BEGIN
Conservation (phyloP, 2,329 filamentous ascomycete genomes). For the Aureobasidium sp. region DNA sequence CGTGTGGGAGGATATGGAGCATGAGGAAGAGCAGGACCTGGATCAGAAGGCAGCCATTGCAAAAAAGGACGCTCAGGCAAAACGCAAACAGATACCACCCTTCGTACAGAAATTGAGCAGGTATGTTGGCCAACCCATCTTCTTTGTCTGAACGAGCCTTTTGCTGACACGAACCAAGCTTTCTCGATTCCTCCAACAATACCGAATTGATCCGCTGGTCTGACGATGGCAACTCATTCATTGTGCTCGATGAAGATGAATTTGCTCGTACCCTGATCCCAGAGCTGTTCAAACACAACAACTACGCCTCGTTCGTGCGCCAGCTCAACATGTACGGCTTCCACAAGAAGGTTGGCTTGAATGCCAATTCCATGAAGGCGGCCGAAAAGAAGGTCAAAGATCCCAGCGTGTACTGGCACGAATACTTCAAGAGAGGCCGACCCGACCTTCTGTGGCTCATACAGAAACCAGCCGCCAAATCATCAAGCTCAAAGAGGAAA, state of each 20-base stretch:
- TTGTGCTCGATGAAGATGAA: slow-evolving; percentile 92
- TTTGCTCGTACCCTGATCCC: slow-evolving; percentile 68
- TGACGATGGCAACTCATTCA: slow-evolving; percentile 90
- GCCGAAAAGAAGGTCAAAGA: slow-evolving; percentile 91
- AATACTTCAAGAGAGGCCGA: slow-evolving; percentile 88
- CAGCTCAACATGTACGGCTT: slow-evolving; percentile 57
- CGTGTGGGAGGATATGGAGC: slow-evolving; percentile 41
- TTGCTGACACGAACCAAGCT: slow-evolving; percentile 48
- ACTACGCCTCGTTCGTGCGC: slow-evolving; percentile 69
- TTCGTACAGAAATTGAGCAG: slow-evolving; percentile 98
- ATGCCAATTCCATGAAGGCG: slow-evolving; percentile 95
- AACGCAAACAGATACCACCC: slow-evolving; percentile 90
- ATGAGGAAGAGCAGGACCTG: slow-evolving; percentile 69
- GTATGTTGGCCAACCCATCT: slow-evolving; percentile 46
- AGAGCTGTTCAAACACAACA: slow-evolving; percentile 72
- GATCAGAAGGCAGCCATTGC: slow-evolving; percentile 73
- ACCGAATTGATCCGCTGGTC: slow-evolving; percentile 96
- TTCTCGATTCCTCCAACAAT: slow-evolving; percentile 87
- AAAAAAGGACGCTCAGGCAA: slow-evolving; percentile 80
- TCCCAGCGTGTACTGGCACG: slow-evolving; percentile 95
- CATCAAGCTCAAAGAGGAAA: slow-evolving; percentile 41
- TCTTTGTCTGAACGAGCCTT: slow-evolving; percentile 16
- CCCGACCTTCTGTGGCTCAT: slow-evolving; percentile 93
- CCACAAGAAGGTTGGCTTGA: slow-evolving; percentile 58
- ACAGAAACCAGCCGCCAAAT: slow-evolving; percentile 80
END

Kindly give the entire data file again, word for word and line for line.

Conservation (phyloP, 2,329 filamentous ascomycete genomes). For the Aureobasidium sp. region DNA sequence CGTGTGGGAGGATATGGAGCATGAGGAAGAGCAGGACCTGGATCAGAAGGCAGCCATTGCAAAAAAGGACGCTCAGGCAAAACGCAAACAGATACCACCCTTCGTACAGAAATTGAGCAGGTATGTTGGCCAACCCATCTTCTTTGTCTGAACGAGCCTTTTGCTGACACGAACCAAGCTTTCTCGATTCCTCCAACAATACCGAATTGATCCGCTGGTCTGACGATGGCAACTCATTCATTGTGCTCGATGAAGATGAATTTGCTCGTACCCTGATCCCAGAGCTGTTCAAACACAACAACTACGCCTCGTTCGTGCGCCAGCTCAACATGTACGGCTTCCACAAGAAGGTTGGCTTGAATGCCAATTCCATGAAGGCGGCCGAAAAGAAGGTCAAAGATCCCAGCGTGTACTGGCACGAATACTTCAAGAGAGGCCGACCCGACCTTCTGTGGCTCATACAGAAACCAGCCGCCAAATCATCAAGCTCAAAGAGGAAA, state of each 20-base stretch:
- TTGTGCTCGATGAAGATGAA: slow-evolving; percentile 92
- TTTGCTCGTACCCTGATCCC: slow-evolving; percentile 68
- TGACGATGGCAACTCATTCA: slow-evolving; percentile 90
- GCCGAAAAGAAGGTCAAAGA: slow-evolving; percentile 91
- AATACTTCAAGAGAGGCCGA: slow-evolving; percentile 88
- CAGCTCAACATGTACGGCTT: slow-evolving; percentile 57
- CGTGTGGGAGGATATGGAGC: slow-evolving; percentile 41
- TTGCTGACACGAACCAAGCT: slow-evolving; percentile 48
- ACTACGCCTCGTTCGTGCGC: slow-evolving; percentile 69
- TTCGTACAGAAATTGAGCAG: slow-evolving; percentile 98
- ATGCCAATTCCATGAAGGCG: slow-evolving; percentile 95
- AACGCAAACAGATACCACCC: slow-evolving; percentile 90
- ATGAGGAAGAGCAGGACCTG: slow-evolving; percentile 69
- GTATGTTGGCCAACCCATCT: slow-evolving; percentile 46
- AGAGCTGTTCAAACACAACA: slow-evolving; percentile 72
- GATCAGAAGGCAGCCATTGC: slow-evolving; percentile 73
- ACCGAATTGATCCGCTGGTC: slow-evolving; percentile 96
- TTCTCGATTCCTCCAACAAT: slow-evolving; percentile 87
- AAAAAAGGACGCTCAGGCAA: slow-evolving; percentile 80
- TCCCAGCGTGTACTGGCACG: slow-evolving; percentile 95
- CATCAAGCTCAAAGAGGAAA: slow-evolving; percentile 41
- TCTTTGTCTGAACGAGCCTT: slow-evolving; percentile 16
- CCCGACCTTCTGTGGCTCAT: slow-evolving; percentile 93
- CCACAAGAAGGTTGGCTTGA: slow-evolving; percentile 58
- ACAGAAACCAGCCGCCAAAT: slow-evolving; percentile 80